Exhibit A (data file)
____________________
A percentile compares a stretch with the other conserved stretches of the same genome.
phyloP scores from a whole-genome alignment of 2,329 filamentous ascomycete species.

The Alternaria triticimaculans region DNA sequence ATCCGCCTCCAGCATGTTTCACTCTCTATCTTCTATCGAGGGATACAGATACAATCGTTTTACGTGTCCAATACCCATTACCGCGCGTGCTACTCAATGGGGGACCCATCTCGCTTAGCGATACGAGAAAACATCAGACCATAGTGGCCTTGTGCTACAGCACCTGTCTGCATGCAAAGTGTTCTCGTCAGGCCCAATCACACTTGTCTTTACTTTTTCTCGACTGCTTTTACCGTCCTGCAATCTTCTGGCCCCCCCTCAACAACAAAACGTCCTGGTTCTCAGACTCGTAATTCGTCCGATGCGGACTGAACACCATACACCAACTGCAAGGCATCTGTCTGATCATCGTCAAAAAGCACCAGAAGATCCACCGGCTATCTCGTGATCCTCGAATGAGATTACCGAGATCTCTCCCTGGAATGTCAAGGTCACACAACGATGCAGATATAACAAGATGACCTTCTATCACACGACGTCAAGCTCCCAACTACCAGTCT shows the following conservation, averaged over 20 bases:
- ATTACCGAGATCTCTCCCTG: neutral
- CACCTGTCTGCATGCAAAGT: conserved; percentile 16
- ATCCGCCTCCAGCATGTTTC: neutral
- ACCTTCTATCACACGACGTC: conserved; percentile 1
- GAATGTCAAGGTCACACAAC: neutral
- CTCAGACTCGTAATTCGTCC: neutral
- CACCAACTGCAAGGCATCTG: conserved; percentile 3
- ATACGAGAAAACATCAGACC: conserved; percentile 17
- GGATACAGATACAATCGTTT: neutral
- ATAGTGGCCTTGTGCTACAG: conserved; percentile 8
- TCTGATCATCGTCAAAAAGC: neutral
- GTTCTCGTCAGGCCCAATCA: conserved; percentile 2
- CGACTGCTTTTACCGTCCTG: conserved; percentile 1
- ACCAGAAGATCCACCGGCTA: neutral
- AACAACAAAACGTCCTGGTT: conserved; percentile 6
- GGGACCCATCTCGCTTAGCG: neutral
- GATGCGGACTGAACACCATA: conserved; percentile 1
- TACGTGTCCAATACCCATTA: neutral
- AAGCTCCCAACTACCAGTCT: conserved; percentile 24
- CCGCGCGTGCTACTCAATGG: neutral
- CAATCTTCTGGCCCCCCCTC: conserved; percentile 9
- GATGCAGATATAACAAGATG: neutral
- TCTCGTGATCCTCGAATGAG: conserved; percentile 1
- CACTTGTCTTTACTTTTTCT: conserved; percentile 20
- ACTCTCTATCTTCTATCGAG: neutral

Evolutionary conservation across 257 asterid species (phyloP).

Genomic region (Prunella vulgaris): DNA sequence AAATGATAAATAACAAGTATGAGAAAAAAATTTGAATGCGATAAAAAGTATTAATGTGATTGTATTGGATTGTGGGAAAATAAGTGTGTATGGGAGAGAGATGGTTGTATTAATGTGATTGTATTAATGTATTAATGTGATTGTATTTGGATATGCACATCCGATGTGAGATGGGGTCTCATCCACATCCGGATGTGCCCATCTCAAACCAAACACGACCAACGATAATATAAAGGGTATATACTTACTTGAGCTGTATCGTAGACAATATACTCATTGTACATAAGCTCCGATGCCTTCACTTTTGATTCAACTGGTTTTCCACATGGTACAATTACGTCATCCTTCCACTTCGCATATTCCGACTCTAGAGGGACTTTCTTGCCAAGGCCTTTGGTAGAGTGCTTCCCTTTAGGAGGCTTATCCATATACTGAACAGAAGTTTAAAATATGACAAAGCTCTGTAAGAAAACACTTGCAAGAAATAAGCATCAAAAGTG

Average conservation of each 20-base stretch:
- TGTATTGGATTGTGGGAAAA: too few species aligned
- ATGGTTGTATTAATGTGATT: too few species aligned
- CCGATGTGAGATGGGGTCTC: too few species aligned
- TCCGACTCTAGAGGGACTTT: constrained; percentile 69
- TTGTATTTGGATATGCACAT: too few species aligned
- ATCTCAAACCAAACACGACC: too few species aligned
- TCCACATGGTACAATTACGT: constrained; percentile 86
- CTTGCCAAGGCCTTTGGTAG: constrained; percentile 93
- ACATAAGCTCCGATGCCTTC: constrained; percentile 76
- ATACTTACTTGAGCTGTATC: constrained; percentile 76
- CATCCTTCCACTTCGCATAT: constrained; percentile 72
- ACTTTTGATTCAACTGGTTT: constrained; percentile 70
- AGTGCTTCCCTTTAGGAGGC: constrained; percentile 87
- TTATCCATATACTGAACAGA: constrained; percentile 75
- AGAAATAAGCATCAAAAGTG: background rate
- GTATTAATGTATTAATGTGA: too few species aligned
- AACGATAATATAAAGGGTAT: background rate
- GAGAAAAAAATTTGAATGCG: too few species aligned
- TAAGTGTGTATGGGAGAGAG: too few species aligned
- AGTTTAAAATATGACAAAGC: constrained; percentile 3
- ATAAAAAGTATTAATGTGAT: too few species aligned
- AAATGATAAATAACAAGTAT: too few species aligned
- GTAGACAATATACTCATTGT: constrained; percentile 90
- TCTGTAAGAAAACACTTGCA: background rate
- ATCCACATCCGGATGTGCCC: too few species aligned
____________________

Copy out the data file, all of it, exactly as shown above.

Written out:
A percentile compares a stretch with the other conserved stretches of the same genome.
phyloP scores from a whole-genome alignment of 2,329 filamentous ascomycete species.

The Alternaria triticimaculans region DNA sequence ATCCGCCTCCAGCATGTTTCACTCTCTATCTTCTATCGAGGGATACAGATACAATCGTTTTACGTGTCCAATACCCATTACCGCGCGTGCTACTCAATGGGGGACCCATCTCGCTTAGCGATACGAGAAAACATCAGACCATAGTGGCCTTGTGCTACAGCACCTGTCTGCATGCAAAGTGTTCTCGTCAGGCCCAATCACACTTGTCTTTACTTTTTCTCGACTGCTTTTACCGTCCTGCAATCTTCTGGCCCCCCCTCAACAACAAAACGTCCTGGTTCTCAGACTCGTAATTCGTCCGATGCGGACTGAACACCATACACCAACTGCAAGGCATCTGTCTGATCATCGTCAAAAAGCACCAGAAGATCCACCGGCTATCTCGTGATCCTCGAATGAGATTACCGAGATCTCTCCCTGGAATGTCAAGGTCACACAACGATGCAGATATAACAAGATGACCTTCTATCACACGACGTCAAGCTCCCAACTACCAGTCT shows the following conservation, averaged over 20 bases:
- ATTACCGAGATCTCTCCCTG: neutral
- CACCTGTCTGCATGCAAAGT: conserved; percentile 16
- ATCCGCCTCCAGCATGTTTC: neutral
- ACCTTCTATCACACGACGTC: conserved; percentile 1
- GAATGTCAAGGTCACACAAC: neutral
- CTCAGACTCGTAATTCGTCC: neutral
- CACCAACTGCAAGGCATCTG: conserved; percentile 3
- ATACGAGAAAACATCAGACC: conserved; percentile 17
- GGATACAGATACAATCGTTT: neutral
- ATAGTGGCCTTGTGCTACAG: conserved; percentile 8
- TCTGATCATCGTCAAAAAGC: neutral
- GTTCTCGTCAGGCCCAATCA: conserved; percentile 2
- CGACTGCTTTTACCGTCCTG: conserved; percentile 1
- ACCAGAAGATCCACCGGCTA: neutral
- AACAACAAAACGTCCTGGTT: conserved; percentile 6
- GGGACCCATCTCGCTTAGCG: neutral
- GATGCGGACTGAACACCATA: conserved; percentile 1
- TACGTGTCCAATACCCATTA: neutral
- AAGCTCCCAACTACCAGTCT: conserved; percentile 24
- CCGCGCGTGCTACTCAATGG: neutral
- CAATCTTCTGGCCCCCCCTC: conserved; percentile 9
- GATGCAGATATAACAAGATG: neutral
- TCTCGTGATCCTCGAATGAG: conserved; percentile 1
- CACTTGTCTTTACTTTTTCT: conserved; percentile 20
- ACTCTCTATCTTCTATCGAG: neutral

Evolutionary conservation across 257 asterid species (phyloP).

Genomic region (Prunella vulgaris): DNA sequence AAATGATAAATAACAAGTATGAGAAAAAAATTTGAATGCGATAAAAAGTATTAATGTGATTGTATTGGATTGTGGGAAAATAAGTGTGTATGGGAGAGAGATGGTTGTATTAATGTGATTGTATTAATGTATTAATGTGATTGTATTTGGATATGCACATCCGATGTGAGATGGGGTCTCATCCACATCCGGATGTGCCCATCTCAAACCAAACACGACCAACGATAATATAAAGGGTATATACTTACTTGAGCTGTATCGTAGACAATATACTCATTGTACATAAGCTCCGATGCCTTCACTTTTGATTCAACTGGTTTTCCACATGGTACAATTACGTCATCCTTCCACTTCGCATATTCCGACTCTAGAGGGACTTTCTTGCCAAGGCCTTTGGTAGAGTGCTTCCCTTTAGGAGGCTTATCCATATACTGAACAGAAGTTTAAAATATGACAAAGCTCTGTAAGAAAACACTTGCAAGAAATAAGCATCAAAAGTG

Average conservation of each 20-base stretch:
- TGTATTGGATTGTGGGAAAA: too few species aligned
- ATGGTTGTATTAATGTGATT: too few species aligned
- CCGATGTGAGATGGGGTCTC: too few species aligned
- TCCGACTCTAGAGGGACTTT: constrained; percentile 69
- TTGTATTTGGATATGCACAT: too few species aligned
- ATCTCAAACCAAACACGACC: too few species aligned
- TCCACATGGTACAATTACGT: constrained; percentile 86
- CTTGCCAAGGCCTTTGGTAG: constrained; percentile 93
- ACATAAGCTCCGATGCCTTC: constrained; percentile 76
- ATACTTACTTGAGCTGTATC: constrained; percentile 76
- CATCCTTCCACTTCGCATAT: constrained; percentile 72
- ACTTTTGATTCAACTGGTTT: constrained; percentile 70
- AGTGCTTCCCTTTAGGAGGC: constrained; percentile 87
- TTATCCATATACTGAACAGA: constrained; percentile 75
- AGAAATAAGCATCAAAAGTG: background rate
- GTATTAATGTATTAATGTGA: too few species aligned
- AACGATAATATAAAGGGTAT: background rate
- GAGAAAAAAATTTGAATGCG: too few species aligned
- TAAGTGTGTATGGGAGAGAG: too few species aligned
- AGTTTAAAATATGACAAAGC: constrained; percentile 3
- ATAAAAAGTATTAATGTGAT: too few species aligned
- AAATGATAAATAACAAGTAT: too few species aligned
- GTAGACAATATACTCATTGT: constrained; percentile 90
- TCTGTAAGAAAACACTTGCA: background rate
- ATCCACATCCGGATGTGCCC: too few species aligned